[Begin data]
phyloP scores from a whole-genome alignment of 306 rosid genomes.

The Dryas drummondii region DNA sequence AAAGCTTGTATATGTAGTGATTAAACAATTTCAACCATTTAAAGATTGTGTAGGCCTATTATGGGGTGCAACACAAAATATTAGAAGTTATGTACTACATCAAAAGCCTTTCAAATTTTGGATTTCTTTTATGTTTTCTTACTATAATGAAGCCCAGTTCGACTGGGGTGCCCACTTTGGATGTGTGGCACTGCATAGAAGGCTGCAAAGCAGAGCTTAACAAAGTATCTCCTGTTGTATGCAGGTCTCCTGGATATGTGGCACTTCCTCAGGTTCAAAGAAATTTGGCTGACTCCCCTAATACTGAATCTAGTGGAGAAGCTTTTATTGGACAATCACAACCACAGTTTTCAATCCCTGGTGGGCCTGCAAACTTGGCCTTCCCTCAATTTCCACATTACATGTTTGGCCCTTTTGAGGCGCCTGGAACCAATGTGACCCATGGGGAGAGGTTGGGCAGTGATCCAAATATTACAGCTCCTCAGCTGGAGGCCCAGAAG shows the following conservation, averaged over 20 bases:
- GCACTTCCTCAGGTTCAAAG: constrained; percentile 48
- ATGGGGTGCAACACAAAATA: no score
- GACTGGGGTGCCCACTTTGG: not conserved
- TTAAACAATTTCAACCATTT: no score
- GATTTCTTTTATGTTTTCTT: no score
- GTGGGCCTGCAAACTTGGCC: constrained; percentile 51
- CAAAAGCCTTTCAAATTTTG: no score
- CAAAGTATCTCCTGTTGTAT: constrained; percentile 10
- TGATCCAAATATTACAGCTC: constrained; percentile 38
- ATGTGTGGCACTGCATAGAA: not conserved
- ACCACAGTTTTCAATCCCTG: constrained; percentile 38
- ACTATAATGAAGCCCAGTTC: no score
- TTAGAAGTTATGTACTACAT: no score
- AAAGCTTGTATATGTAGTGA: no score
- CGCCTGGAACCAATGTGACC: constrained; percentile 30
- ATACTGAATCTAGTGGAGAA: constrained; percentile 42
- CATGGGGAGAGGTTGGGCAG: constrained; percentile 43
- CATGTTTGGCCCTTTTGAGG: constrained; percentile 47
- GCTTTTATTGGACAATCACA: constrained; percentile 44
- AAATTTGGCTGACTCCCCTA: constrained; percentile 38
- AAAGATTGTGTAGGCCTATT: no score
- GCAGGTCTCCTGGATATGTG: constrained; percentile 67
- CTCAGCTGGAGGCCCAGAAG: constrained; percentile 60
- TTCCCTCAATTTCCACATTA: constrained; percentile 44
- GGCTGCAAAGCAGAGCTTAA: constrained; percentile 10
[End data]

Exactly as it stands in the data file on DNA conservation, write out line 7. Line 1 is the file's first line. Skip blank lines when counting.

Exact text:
- GATTTCTTTTATGTTTTCTT: no score